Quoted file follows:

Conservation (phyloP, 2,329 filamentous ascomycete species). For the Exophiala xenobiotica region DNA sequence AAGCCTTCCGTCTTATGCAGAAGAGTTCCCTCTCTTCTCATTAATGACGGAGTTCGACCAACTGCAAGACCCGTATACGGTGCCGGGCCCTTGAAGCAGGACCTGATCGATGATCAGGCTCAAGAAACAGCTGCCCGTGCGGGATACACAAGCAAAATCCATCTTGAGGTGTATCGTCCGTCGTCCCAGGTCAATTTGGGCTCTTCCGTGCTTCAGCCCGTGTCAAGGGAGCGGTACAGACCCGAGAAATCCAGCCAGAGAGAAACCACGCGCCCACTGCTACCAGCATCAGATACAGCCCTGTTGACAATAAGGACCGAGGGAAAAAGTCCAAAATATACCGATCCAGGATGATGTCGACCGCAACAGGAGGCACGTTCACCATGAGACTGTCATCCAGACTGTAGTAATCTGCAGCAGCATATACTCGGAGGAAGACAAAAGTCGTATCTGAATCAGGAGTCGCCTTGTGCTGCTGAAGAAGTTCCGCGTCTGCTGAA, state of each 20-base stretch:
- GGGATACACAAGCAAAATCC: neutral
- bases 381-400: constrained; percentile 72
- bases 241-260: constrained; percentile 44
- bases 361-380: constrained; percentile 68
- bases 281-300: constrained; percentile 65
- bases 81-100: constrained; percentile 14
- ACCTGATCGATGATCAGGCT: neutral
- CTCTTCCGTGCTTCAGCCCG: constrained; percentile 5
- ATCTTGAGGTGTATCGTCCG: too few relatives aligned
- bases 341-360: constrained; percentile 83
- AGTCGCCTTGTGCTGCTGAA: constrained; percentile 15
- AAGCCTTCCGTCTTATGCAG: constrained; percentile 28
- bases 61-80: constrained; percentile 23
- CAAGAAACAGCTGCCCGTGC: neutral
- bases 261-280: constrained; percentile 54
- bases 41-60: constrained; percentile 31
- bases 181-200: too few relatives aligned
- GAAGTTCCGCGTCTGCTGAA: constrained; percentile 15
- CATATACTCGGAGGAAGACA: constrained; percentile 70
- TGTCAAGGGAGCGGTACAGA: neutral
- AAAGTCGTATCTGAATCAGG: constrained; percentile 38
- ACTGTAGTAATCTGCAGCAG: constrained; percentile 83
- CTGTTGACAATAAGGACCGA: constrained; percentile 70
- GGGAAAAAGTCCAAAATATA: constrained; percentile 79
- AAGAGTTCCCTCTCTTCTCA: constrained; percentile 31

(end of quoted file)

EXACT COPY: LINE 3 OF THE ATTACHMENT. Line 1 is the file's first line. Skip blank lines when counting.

- bases 381-400: constrained; percentile 72